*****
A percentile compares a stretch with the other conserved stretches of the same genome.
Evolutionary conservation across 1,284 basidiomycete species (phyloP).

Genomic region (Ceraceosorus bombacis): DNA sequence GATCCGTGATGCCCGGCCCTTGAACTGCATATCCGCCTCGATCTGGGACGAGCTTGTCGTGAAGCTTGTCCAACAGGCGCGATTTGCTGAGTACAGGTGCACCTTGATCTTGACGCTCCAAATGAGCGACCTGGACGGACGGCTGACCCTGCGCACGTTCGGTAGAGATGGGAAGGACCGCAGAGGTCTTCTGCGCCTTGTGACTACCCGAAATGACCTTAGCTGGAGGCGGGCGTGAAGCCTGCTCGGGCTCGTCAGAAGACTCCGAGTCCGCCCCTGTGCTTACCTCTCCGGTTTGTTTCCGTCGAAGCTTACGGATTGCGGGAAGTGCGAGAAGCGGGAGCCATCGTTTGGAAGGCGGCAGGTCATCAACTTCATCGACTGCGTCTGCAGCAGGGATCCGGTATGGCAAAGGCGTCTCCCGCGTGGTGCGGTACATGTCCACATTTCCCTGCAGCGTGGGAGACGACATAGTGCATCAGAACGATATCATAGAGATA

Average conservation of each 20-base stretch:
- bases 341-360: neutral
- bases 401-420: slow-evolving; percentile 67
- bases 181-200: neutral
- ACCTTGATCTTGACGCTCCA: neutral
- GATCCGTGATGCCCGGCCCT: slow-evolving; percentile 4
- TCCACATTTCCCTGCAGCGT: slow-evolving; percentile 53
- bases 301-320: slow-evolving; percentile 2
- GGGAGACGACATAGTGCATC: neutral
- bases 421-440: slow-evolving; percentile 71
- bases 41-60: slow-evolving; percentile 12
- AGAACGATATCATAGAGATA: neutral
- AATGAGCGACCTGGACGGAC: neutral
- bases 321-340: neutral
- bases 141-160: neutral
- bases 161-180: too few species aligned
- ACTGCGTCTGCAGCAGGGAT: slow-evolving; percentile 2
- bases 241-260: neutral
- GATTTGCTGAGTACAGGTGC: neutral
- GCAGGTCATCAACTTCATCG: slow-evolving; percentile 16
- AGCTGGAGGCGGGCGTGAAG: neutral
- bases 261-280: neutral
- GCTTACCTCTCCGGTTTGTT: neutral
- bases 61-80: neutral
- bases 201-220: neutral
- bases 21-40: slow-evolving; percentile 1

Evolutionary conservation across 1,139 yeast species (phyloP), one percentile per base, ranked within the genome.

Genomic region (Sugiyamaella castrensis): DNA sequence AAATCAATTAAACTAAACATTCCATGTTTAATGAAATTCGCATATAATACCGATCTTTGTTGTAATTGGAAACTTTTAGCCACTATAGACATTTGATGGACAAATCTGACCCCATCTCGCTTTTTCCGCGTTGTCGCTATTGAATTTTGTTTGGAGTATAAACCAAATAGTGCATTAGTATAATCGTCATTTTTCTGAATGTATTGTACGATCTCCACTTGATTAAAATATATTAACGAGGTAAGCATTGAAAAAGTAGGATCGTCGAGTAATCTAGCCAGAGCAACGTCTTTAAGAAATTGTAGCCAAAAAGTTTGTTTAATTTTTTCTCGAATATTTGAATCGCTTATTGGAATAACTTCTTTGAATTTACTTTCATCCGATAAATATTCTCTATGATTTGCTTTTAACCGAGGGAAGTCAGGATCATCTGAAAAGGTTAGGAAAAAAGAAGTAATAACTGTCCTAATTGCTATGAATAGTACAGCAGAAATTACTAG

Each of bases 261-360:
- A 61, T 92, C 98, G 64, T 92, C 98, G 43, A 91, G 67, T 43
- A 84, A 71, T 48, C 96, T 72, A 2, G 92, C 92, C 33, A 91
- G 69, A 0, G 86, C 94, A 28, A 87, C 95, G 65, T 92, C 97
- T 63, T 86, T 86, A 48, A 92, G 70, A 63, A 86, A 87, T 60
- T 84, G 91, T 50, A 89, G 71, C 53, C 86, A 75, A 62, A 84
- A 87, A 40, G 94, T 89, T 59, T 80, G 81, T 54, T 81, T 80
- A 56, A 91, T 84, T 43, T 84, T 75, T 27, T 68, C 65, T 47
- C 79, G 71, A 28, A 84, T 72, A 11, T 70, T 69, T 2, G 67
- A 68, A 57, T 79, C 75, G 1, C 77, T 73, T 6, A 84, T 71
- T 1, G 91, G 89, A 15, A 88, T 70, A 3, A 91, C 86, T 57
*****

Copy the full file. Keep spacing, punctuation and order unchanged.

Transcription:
A percentile compares a stretch with the other conserved stretches of the same genome.
Evolutionary conservation across 1,284 basidiomycete species (phyloP).

Genomic region (Ceraceosorus bombacis): DNA sequence GATCCGTGATGCCCGGCCCTTGAACTGCATATCCGCCTCGATCTGGGACGAGCTTGTCGTGAAGCTTGTCCAACAGGCGCGATTTGCTGAGTACAGGTGCACCTTGATCTTGACGCTCCAAATGAGCGACCTGGACGGACGGCTGACCCTGCGCACGTTCGGTAGAGATGGGAAGGACCGCAGAGGTCTTCTGCGCCTTGTGACTACCCGAAATGACCTTAGCTGGAGGCGGGCGTGAAGCCTGCTCGGGCTCGTCAGAAGACTCCGAGTCCGCCCCTGTGCTTACCTCTCCGGTTTGTTTCCGTCGAAGCTTACGGATTGCGGGAAGTGCGAGAAGCGGGAGCCATCGTTTGGAAGGCGGCAGGTCATCAACTTCATCGACTGCGTCTGCAGCAGGGATCCGGTATGGCAAAGGCGTCTCCCGCGTGGTGCGGTACATGTCCACATTTCCCTGCAGCGTGGGAGACGACATAGTGCATCAGAACGATATCATAGAGATA

Average conservation of each 20-base stretch:
- bases 341-360: neutral
- bases 401-420: slow-evolving; percentile 67
- bases 181-200: neutral
- ACCTTGATCTTGACGCTCCA: neutral
- GATCCGTGATGCCCGGCCCT: slow-evolving; percentile 4
- TCCACATTTCCCTGCAGCGT: slow-evolving; percentile 53
- bases 301-320: slow-evolving; percentile 2
- GGGAGACGACATAGTGCATC: neutral
- bases 421-440: slow-evolving; percentile 71
- bases 41-60: slow-evolving; percentile 12
- AGAACGATATCATAGAGATA: neutral
- AATGAGCGACCTGGACGGAC: neutral
- bases 321-340: neutral
- bases 141-160: neutral
- bases 161-180: too few species aligned
- ACTGCGTCTGCAGCAGGGAT: slow-evolving; percentile 2
- bases 241-260: neutral
- GATTTGCTGAGTACAGGTGC: neutral
- GCAGGTCATCAACTTCATCG: slow-evolving; percentile 16
- AGCTGGAGGCGGGCGTGAAG: neutral
- bases 261-280: neutral
- GCTTACCTCTCCGGTTTGTT: neutral
- bases 61-80: neutral
- bases 201-220: neutral
- bases 21-40: slow-evolving; percentile 1

Evolutionary conservation across 1,139 yeast species (phyloP), one percentile per base, ranked within the genome.

Genomic region (Sugiyamaella castrensis): DNA sequence AAATCAATTAAACTAAACATTCCATGTTTAATGAAATTCGCATATAATACCGATCTTTGTTGTAATTGGAAACTTTTAGCCACTATAGACATTTGATGGACAAATCTGACCCCATCTCGCTTTTTCCGCGTTGTCGCTATTGAATTTTGTTTGGAGTATAAACCAAATAGTGCATTAGTATAATCGTCATTTTTCTGAATGTATTGTACGATCTCCACTTGATTAAAATATATTAACGAGGTAAGCATTGAAAAAGTAGGATCGTCGAGTAATCTAGCCAGAGCAACGTCTTTAAGAAATTGTAGCCAAAAAGTTTGTTTAATTTTTTCTCGAATATTTGAATCGCTTATTGGAATAACTTCTTTGAATTTACTTTCATCCGATAAATATTCTCTATGATTTGCTTTTAACCGAGGGAAGTCAGGATCATCTGAAAAGGTTAGGAAAAAAGAAGTAATAACTGTCCTAATTGCTATGAATAGTACAGCAGAAATTACTAG

Each of bases 261-360:
- A 61, T 92, C 98, G 64, T 92, C 98, G 43, A 91, G 67, T 43
- A 84, A 71, T 48, C 96, T 72, A 2, G 92, C 92, C 33, A 91
- G 69, A 0, G 86, C 94, A 28, A 87, C 95, G 65, T 92, C 97
- T 63, T 86, T 86, A 48, A 92, G 70, A 63, A 86, A 87, T 60
- T 84, G 91, T 50, A 89, G 71, C 53, C 86, A 75, A 62, A 84
- A 87, A 40, G 94, T 89, T 59, T 80, G 81, T 54, T 81, T 80
- A 56, A 91, T 84, T 43, T 84, T 75, T 27, T 68, C 65, T 47
- C 79, G 71, A 28, A 84, T 72, A 11, T 70, T 69, T 2, G 67
- A 68, A 57, T 79, C 75, G 1, C 77, T 73, T 6, A 84, T 71
- T 1, G 91, G 89, A 15, A 88, T 70, A 3, A 91, C 86, T 57